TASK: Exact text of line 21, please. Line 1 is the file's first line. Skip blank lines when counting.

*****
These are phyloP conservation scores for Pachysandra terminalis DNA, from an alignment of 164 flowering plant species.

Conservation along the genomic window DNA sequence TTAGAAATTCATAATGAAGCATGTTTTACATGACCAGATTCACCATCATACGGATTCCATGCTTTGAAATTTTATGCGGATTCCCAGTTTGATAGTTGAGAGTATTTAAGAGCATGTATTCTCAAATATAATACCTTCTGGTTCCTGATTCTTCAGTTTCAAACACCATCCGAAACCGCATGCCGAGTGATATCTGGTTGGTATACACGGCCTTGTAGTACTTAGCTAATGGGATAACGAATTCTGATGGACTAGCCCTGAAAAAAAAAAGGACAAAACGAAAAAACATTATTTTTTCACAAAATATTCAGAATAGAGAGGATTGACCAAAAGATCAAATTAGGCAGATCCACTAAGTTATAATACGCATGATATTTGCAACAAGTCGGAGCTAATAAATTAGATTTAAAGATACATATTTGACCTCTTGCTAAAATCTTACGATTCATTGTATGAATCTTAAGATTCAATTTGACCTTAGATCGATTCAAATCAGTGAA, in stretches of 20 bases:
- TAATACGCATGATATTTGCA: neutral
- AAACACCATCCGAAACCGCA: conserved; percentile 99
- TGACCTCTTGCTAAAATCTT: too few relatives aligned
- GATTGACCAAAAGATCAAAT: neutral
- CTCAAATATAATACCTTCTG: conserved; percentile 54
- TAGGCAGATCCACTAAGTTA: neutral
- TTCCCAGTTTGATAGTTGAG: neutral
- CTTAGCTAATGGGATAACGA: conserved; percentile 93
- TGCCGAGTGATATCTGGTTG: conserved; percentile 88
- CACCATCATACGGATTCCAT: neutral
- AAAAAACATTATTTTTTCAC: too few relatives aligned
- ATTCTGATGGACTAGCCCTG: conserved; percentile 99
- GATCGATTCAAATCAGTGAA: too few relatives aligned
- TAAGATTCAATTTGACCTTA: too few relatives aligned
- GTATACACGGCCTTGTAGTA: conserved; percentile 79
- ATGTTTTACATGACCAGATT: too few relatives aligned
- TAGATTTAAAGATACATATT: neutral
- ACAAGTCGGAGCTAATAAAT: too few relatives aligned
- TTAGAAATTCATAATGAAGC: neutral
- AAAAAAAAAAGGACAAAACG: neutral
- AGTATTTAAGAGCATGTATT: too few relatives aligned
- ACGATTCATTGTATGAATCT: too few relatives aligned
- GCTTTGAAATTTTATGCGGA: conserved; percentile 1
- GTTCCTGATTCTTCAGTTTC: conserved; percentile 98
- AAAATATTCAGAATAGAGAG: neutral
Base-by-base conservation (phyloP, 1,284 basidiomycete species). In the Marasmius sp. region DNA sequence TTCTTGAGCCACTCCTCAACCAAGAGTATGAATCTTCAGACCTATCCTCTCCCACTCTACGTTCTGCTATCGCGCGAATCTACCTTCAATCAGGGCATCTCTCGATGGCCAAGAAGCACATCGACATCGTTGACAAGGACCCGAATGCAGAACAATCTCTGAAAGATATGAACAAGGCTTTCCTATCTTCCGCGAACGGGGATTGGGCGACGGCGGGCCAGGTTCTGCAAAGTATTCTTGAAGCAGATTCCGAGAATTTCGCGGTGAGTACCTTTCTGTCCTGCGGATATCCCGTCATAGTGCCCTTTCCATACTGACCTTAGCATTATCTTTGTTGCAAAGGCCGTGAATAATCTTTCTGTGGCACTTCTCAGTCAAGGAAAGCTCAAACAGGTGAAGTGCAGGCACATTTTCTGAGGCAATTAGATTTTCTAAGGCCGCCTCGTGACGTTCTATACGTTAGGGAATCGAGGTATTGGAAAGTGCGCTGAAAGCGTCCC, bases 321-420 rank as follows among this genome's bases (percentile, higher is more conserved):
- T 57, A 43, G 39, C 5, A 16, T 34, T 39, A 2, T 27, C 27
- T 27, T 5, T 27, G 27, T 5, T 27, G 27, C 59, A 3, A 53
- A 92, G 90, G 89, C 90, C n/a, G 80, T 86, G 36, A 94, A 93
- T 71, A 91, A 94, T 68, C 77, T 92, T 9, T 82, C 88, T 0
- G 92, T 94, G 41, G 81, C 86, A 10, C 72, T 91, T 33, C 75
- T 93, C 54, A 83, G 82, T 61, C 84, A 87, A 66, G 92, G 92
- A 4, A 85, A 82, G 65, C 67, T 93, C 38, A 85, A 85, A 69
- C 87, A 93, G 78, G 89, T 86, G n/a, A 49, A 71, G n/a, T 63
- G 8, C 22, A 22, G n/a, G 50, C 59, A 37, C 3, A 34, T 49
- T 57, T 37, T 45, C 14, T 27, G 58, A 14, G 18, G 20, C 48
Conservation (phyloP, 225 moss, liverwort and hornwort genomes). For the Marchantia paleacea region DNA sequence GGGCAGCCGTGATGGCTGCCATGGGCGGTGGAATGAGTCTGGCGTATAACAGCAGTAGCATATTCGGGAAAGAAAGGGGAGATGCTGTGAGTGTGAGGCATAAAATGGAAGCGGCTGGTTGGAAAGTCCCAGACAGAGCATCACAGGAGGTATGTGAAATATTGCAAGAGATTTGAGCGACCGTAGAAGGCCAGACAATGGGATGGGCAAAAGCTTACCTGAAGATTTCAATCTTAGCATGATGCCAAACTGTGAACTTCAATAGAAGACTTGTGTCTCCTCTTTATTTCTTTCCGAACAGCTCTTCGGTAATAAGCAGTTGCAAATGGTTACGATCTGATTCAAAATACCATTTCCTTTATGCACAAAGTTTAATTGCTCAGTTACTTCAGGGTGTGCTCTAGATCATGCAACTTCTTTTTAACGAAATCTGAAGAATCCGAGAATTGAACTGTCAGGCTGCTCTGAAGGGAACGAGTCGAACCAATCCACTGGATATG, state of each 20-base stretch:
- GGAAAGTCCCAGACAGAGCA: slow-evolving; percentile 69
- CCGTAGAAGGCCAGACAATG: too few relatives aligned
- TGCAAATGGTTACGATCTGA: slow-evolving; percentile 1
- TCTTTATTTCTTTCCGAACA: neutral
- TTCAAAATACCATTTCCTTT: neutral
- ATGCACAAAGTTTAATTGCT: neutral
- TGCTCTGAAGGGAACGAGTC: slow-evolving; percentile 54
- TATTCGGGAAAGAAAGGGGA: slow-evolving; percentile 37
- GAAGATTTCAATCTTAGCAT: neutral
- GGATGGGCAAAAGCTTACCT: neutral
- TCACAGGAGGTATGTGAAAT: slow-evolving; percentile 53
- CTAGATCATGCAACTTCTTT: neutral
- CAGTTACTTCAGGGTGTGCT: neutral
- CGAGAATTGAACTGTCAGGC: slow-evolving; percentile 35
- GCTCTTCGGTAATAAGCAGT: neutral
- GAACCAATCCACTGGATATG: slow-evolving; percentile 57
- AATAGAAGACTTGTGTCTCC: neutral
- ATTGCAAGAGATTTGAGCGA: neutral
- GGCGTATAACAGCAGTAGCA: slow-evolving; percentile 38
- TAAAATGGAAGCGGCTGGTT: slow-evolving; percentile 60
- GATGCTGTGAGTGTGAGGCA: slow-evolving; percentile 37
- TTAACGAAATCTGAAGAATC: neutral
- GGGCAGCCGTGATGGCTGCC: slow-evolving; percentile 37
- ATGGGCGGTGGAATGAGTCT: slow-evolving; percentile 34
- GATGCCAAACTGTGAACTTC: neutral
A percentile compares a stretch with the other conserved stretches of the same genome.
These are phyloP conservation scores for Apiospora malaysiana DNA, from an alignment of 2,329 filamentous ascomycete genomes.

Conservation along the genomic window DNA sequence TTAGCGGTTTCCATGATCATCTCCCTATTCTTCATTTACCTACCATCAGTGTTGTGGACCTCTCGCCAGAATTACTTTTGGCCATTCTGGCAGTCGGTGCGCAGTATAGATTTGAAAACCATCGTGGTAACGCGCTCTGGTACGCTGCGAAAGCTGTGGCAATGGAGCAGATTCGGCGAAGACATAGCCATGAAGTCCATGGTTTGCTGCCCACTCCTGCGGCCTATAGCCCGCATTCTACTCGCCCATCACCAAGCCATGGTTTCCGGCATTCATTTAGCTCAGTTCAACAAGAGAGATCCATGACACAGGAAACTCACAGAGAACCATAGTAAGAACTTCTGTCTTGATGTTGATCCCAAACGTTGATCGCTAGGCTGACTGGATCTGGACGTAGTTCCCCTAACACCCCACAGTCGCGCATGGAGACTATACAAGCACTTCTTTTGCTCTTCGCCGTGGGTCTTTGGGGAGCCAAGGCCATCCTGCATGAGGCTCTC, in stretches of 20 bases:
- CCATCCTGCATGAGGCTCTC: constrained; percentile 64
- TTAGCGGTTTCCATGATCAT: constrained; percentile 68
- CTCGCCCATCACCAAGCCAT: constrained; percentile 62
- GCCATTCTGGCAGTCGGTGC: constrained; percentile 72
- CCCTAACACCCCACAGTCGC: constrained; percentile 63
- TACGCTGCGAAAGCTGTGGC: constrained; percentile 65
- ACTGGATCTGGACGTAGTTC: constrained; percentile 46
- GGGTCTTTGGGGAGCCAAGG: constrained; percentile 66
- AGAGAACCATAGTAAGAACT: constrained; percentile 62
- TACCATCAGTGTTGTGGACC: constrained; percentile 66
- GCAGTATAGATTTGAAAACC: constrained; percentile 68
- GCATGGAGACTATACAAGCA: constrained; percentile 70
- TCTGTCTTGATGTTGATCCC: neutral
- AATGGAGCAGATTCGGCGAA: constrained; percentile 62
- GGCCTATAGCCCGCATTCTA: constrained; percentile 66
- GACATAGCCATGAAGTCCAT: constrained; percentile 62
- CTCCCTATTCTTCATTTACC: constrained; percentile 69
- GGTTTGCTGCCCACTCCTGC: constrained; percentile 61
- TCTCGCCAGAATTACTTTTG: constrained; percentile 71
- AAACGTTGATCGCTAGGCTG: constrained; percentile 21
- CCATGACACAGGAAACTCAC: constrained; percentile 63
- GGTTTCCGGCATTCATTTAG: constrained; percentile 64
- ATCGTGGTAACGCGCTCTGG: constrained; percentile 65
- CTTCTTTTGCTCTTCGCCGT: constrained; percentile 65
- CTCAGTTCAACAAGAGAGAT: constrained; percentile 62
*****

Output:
- TTAGAAATTCATAATGAAGC: neutral